I'm starting to learn Python and I've come across generator functions, those that have a yield statement in them. I want to know what types of problems that these functions are really good at solving.
Generators give you lazy evaluation. You use them by iterating over them, either explicitly with 'for' or implicitly by passing it to any function or construct that iterates. You can think of generators as returning multiple items, as if they return a list, but instead of returning them all at once they return them one-by-one, and the generator function is paused until the next item is requested.
Generators are good for calculating large sets of results (in particular calculations involving loops themselves) where you don't know if you are going to need all results, or where you don't want to allocate the memory for all results at the same time. Or for situations where the generator uses another generator, or consumes some other resource, and it's more convenient if that happened as late as possible.
Another use for generators (that is really the same) is to replace callbacks with iteration. In some situations you want a function to do a lot of work and occasionally report back to the caller. Traditionally you'd use a callback function for this. You pass this callback to the work-function and it would periodically call this callback. The generator approach is that the work-function (now a generator) knows nothing about the callback, and merely yields whenever it wants to report something. The caller, instead of writing a separate callback and passing that to the work-function, does all the reporting work in a little 'for' loop around the generator.
For example, say you wrote a 'filesystem search' program. You could perform the search in its entirety, collect the results and then display them one at a time. All of the results would have to be collected before you showed the first, and all of the results would be in memory at the same time. Or you could display the results while you find them, which would be more memory efficient and much friendlier towards the user. The latter could be done by passing the result-printing function to the filesystem-search function, or it could be done by just making the search function a generator and iterating over the result.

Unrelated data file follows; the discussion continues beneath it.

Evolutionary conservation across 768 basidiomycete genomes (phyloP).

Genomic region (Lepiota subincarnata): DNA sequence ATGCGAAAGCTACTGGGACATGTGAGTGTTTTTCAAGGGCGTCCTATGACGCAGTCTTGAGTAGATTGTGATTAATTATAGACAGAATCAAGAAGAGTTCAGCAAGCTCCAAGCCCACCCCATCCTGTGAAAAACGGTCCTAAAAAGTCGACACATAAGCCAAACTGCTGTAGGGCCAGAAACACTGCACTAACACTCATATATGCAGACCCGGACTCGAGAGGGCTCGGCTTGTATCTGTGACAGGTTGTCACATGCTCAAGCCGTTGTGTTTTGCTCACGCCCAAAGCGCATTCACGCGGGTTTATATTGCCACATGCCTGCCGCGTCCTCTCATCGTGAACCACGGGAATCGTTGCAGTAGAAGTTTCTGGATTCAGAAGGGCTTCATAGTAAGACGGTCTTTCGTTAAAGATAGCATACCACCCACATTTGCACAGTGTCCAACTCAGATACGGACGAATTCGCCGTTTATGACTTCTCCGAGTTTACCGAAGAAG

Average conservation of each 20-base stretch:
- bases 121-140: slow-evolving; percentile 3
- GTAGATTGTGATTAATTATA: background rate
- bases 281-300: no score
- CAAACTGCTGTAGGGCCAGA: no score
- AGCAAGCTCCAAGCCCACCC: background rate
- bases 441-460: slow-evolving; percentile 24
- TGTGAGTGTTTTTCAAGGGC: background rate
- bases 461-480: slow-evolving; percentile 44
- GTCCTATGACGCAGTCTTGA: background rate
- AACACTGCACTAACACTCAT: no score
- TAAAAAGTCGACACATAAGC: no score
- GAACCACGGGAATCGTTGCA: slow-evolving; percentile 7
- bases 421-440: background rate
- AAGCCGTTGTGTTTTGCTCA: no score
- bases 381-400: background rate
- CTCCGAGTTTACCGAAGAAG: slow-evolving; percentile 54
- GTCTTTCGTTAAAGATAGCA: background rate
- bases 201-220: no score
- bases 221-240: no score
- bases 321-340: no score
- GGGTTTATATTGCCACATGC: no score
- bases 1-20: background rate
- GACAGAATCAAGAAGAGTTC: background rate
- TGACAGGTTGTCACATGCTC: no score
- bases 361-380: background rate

If you want to see an example of the latter two approaches, see os.path.walk() (the old filesystem-walking function with callback) and os.walk() (the new filesystem-walking generator.) Of course, if you really wanted to collect all results in a list, the generator approach is trivial to convert to the big-list approach:
One of the reasons to use generator is to make the solution clearer for some kind of solutions.
The other is to treat results one at a time, avoiding building huge lists of results that you would process separated anyway.
If you have a fibonacci-up-to-n function like this:
You can more easily write the function as this:
The function is clearer. And if you use the function like this:
in this example, if using the generator version, the whole 1000000 item list won't be created at all, just one value at a time. That would not be the case when using the list version, where a list would be created first.
See the "Motivation" section in PEP 255.
A non-obvious use of generators is creating interruptible functions, which lets you do things like update UI or run several jobs "simultaneously" (interleaved, actually) while not using threads.
Buffering. When it is efficient to fetch data in large chunks, but process it in small chunks, then a generator might help:
The above lets you easily separate buffering from processing. The consumer function can now just get the values one by one without worrying about buffering.
The simple explanation:
A lot of the time, all the items in
Other times, you don't even know all the items ahead of time. For example:
You have no way of knowing all the user's commands beforehand, but you can use a nice loop like this if you have a generator handing you commands:
With generators you can also have iteration over infinite sequences, which is of course not possible when iterating over containers.
I have found that generators are very helpful in cleaning up your code and by giving you a very unique way to encapsulate and modularize code. In a situation where you need something to constantly spit out values based on its own internal processing and when that something needs to be called from anywhere in your code (and not just within a loop or a block for example), generators are the feature to use.